Friday was supposed to be “Brexit Day,” when the United Kingdom once again became a sovereign nation independent of the European Union. Instead, it was the day that the UK’s parliament rejected Prime Minister Theresa May’s awful Brexit deal for the third time.
Astonishingly, it’s not entirely Theresa May’s fault. Just mostly.
May has lost power in great chunks since grabbing the PM job when David Cameron resigned. She called a snap election in 2017 and lost her party’s majority in Parliament in the result.
Her critics in the UK and the EU have levied severe criticism for her action invoking Article 50 of the EU’s principal treaty, triggering the two-year period to negotiate an exit deal before she had any plan for negotiating such a deal. Those criticisms are all correct, but do nothing to resolve the crisis that Brexit has come to be.
May’s deal includes the “Irish backstop,” a provision designed to prevent a hard border between Northern Ireland and the Irish Republic. If invoked by the EU after a transition period that lasts until the end of 2020, the backstop would effectively keep the entire UK in the EU indefinitely.
The backstop is just one of the biggest stumbling blocks in May’s deal. (The Irish are being at least slightly more helpful than they were during Easter week 1916.)
The backstop, and other features of May’s deal, led Parliament to reject it by 230 votes in January and by 149 votes earlier in March. In the 29 March vote, May lost by only 58 votes. Before that vote, May promised that if her plan were approved, she’d resign. Despite her enormous unpopularity and clear failure as PM, even that wasn’t enough to get her bad deal passed.
Now, she’s reportedly planning a fourth vote this week. May apparently believes that if she can get Parliament to vote on the same question enough times that she’ll eventually win approval of her deal.
And she might. But the three votes that have already turned her deal down are decisive in one sense. They have already robbed any fourth — or fifth or whatever number vote — of legitimacy.
House of Commons Speaker John Bercow has tried to impose some parliamentary order on May’s continued votes. After the second vote, he ruled that another vote couldn’t be held unless the government’s motion was changed substantially. So May’s team made it different by chopping off half of it. The part that was voted down on Friday contained only the separation mechanism and left out entirely the provisions governing future relations between the UK and the EU. It was, as several critics said, a truly “blind Brexit.” No wonder it failed to gain Parliament’s approval.
In the UK’s system, the prime minister’s government — not Parliament – usually controls Parliament’s agenda. It votes on what the PM submits to it. Not anymore, at least on Brexit. Parliament has seized control of its own agenda and is making as much of a mess of it as May has.
In eight “indicative” votes last week, Parliament turned down every sensible alternative to May’s deal. Among the ones rejected are: leaving the EU without a deal; adding a permanent “customs union” to May’s deal, and adoption of a soft Brexit modeled on Norway’s complicated quasi-membership in the EU. Others that were rejected include holding a second Brexit referendum in the UK and canceling the Article 50 notice that the UK is quitting the EU.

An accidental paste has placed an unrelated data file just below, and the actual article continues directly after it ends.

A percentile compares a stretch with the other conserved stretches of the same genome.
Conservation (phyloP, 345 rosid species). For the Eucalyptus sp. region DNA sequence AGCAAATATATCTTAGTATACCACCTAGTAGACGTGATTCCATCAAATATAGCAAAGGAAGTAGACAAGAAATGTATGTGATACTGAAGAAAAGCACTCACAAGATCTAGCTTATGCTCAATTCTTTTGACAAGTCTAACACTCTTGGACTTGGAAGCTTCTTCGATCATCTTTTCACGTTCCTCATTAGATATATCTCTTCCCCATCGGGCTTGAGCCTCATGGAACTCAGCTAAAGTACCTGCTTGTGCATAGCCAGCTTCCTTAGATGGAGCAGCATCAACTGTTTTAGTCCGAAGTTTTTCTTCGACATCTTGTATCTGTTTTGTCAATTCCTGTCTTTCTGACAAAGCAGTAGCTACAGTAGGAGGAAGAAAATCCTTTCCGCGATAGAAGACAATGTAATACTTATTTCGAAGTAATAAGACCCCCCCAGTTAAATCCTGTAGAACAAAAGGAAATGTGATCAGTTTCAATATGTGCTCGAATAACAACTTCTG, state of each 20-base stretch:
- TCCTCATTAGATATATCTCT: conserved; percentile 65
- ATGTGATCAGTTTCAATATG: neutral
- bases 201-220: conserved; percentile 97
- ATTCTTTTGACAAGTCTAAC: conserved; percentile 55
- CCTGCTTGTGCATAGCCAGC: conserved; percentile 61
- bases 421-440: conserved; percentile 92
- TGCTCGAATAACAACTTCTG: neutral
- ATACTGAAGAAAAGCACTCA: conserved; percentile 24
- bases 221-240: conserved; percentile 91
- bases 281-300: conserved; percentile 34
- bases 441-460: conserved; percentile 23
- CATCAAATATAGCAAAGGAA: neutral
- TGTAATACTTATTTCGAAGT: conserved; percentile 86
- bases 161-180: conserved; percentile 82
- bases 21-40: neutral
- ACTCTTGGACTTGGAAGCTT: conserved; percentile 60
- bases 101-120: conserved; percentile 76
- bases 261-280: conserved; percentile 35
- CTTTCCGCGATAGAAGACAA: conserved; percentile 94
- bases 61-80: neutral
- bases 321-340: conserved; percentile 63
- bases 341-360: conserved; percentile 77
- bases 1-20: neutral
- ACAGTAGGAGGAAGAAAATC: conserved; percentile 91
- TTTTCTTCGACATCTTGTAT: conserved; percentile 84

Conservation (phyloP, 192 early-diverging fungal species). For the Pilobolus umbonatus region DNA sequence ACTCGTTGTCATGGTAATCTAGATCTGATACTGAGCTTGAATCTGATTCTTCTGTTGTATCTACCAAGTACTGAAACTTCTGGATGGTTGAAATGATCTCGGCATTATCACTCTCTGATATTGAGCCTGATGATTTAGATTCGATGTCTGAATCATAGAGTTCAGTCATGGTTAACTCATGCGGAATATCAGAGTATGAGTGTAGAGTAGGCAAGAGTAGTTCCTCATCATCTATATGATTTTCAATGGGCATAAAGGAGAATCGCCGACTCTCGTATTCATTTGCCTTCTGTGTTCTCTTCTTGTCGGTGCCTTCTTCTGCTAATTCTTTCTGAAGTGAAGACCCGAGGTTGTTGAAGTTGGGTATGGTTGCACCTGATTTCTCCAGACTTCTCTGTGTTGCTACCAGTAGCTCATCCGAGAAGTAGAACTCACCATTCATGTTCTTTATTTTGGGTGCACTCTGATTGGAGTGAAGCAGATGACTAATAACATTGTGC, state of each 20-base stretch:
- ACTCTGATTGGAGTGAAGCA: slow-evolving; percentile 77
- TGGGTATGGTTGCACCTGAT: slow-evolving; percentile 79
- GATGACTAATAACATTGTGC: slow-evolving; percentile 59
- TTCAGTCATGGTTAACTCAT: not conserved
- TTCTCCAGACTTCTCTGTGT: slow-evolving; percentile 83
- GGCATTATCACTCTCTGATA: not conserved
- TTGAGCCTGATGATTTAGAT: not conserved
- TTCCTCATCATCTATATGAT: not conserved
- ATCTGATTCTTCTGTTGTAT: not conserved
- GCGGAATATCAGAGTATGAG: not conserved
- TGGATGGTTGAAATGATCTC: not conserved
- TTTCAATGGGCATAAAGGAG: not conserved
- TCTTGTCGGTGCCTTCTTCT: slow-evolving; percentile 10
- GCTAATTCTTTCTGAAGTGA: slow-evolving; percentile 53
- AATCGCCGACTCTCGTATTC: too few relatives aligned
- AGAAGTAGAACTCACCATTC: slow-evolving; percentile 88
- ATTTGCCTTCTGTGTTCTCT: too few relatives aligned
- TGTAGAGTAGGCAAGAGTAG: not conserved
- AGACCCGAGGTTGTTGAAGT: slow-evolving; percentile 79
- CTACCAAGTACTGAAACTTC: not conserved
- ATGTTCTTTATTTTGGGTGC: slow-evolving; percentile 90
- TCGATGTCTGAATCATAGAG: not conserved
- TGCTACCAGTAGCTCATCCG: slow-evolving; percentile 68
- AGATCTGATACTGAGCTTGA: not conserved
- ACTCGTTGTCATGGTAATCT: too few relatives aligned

The EU consented to move Brexit Day from 29 March 29 to April 12, presuming May’s deal is passed by then. If it isn’t, Brexit Day will be May 22, supposedly avoiding the necessity of UK candidates running in the coming EU elections. But if May and the EU agree on more delays, the UK will have to run elections for representation to an organization it’s supposedly quitting.
By those actions, the UK Parliament has stuck its head in the sand, refusing to take any responsibility for the wreck of the HMS Brexit. Why should they when Theresa May is willing to serve as the UK’s chief javelin catcher until the Brexit mess is over?
The only sensible outcome for the UK is a no-deal Brexit. That would free it up to negotiate trade agreements with any nation, which it can’t do as an EU member or as a member of a customs union with the EU. It would leave the issue of trade between the UK and the EU to the reasonable rules of the World Trade Organization.
But the Irish on both sides of the border — May’s ally, the Democratic Unionist Party of Northern Ireland, and the Irish Republic — are both unwilling to risk uncertainty of controls on the border between them.
Time is the greatest limiting factor now. May won’t resign and isn’t susceptible to another intra-party “no confidence” motion until December. If she did resign, it’s very unlikely that the Conservative Party she supposedly leads would come up with a new leader before the May 22 Brexit date. Even if she called another snap general election, it can’t be held by then. Angry Tories have reportedly told her they’d block a snap election.
The most likely outcomes are the worst. May probably will — despite John Bercow’s efforts — get more votes on her deal until it passes. As I said before, the outcome of any further vote approving her deal cannot be legitimate. The other possible outcome – canceling or delaying Brexit indefinitely — will certainly be worse.
Theresa May is the most incompetent leader of the UK since Lord North. It was on his advice that mad King George III abused his American colonies and lost the Revolutionary War. She has, by lack of forethought, planning, and negotiating skill, enabled the EU to control the Brexit process. Its efforts have stymied any good option except a no-deal Brexit.
Eighteenth Century historian Edward Gibbon wrote that, “History is indeed little more than the register of crimes, follies, and misfortunes of mankind.” When the history of Brexit is written — from the 2016 referendum until the end — it will fit Gibbon’s axiom far too well.
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